Sermon Following Bomb Attack in Manchester

In the time of Jesus, the Roman Emperors had declared themselves to be Gods.  And by the time the Gospels were written, a statue to the emperor was even erected in the temple in Jerusalem.

The emperor presented himself as having a direct mandate from heaven.  Everybody else just had to deal with that.  The emperor was claiming that the gods dealt directly with him because he was one of them.  And the rest of the people living in the empire were not gods.  So the gods only dealt with them indirectly, through the emperor.  The emperor had a mandate from heaven through his own divine status.

It may not feel any different for millions and millions of people in the world today.  There are millions suffering today from war, famine and all the rest.  It is not difficult to see how they might feel that heaven has no interest in them.  That there are only a small number of powerful people who have a chance to get things right and we just have to hope for all our sakes that they do.

It is into this world that Jesus speaks of a dramatically new relationship between heaven and earth.

We know he ascended into heaven bearing the wounds of the cross and carrying with him the love he showed here on earth for all humanity and especially the ordinary people.

And our Gospel this morning contains the words that Jesus spoke to the disciples at the last supper.  So let’s just remind ourselves of who they were.  They were ordinary folk.  Quite a few were fishermen.  With a tendency to get a bit muddled up theologically.  They were powerless on earth and felt powerless in heaven also.

How does Jesus describe them?  Speaking to God, he says, ‘They were yours and you gave them to me and they have kept your word.’  Without erecting any statues, the mandate of heaven has just been passed to a group of Galilean fishermen.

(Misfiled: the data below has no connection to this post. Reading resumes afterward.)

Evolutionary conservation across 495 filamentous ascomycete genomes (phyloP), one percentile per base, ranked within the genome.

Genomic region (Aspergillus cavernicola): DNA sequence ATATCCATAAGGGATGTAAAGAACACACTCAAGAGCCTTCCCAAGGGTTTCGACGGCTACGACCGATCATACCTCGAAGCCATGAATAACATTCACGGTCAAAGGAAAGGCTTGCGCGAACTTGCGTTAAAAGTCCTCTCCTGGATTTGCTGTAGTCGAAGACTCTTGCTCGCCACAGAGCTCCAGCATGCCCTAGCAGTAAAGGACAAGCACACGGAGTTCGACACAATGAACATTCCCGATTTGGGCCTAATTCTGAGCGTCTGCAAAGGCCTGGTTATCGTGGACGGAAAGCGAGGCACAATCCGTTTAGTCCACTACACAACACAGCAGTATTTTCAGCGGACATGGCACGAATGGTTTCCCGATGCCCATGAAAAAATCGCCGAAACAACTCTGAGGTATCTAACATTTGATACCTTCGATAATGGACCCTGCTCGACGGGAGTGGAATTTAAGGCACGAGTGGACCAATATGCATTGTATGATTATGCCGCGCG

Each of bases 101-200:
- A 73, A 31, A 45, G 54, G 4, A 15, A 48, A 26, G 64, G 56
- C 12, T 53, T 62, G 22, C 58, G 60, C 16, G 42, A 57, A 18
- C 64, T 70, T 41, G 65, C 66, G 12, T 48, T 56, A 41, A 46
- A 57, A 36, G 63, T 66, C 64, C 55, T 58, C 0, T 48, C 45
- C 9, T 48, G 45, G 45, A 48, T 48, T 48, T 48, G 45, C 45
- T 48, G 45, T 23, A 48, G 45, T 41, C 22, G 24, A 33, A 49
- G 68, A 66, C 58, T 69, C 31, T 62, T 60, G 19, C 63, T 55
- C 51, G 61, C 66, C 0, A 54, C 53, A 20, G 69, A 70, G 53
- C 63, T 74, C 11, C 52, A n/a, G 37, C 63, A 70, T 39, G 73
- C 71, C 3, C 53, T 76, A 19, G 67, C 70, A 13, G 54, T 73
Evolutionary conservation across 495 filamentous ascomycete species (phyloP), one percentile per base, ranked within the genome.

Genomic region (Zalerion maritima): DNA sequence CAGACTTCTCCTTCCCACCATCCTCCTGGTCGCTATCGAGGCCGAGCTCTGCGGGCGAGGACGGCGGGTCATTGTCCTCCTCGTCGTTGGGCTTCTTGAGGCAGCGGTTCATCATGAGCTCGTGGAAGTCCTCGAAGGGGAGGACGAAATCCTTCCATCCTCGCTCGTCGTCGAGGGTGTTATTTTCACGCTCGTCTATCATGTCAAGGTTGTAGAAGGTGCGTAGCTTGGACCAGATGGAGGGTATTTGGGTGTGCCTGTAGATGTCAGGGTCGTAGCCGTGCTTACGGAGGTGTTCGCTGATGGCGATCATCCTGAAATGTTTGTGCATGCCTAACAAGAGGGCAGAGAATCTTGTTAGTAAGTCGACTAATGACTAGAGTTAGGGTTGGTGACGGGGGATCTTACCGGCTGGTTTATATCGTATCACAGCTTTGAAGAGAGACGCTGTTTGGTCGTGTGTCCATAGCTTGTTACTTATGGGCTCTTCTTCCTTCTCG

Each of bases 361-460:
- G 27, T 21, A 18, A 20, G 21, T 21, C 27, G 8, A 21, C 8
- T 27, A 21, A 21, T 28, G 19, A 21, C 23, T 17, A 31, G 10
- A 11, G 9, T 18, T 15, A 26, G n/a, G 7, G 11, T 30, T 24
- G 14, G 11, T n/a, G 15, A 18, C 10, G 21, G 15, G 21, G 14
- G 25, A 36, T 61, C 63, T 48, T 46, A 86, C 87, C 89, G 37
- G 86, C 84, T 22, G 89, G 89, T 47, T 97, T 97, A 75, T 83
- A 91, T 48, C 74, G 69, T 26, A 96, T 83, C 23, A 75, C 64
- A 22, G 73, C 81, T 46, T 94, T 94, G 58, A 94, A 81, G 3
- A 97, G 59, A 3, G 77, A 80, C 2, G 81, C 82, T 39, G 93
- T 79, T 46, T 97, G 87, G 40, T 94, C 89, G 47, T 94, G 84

And then Jesus asks God for something on behalf of this collection of fishermen, not on behalf of the world and its leaders, but on behalf of the people whom he says are ‘those whom you gave me, because they are yours.’

What does Jesus ask for?  He asks God to protect them and to sanctify them, to make them holy.  And when he asks on behalf of them, he is of course, asking on behalf of us.  He asks God to protect us and to sanctify us, to make us holy, so that we may live under heaven’s protection.

And because we are sanctified, heaven is our place.  A place, Jesus has prepared for us.  A place where we have everything we need and where we are protected.  It is our proper place. 

And Jesus says the world is not our proper place.  He says we do not belong to the world just as he did not belong to the world.  The world is messed up.  The world is full of suffering.  This is not how we are meant to be living.  This is not how it is in heaven.

But there is a danger here that as followers of Christ we might be tempted to conclude that we don’t really care what the world is like because we don’t belong here, we belong in heaven.

So we need to remind ourselves now of the prayer that Jesus himself taught us to pray.  ‘Our Father.  Who Art in Heaven. Thy Kingdom Come. Thy Will be Done. On earth as it is in heaven.’

Jesus told us to pray that the earth become like heaven.  And he also told us our prayers would be answered.  Thy Kingdom Come is what the banner outside our church says.  It is our prayer for this community and for the world.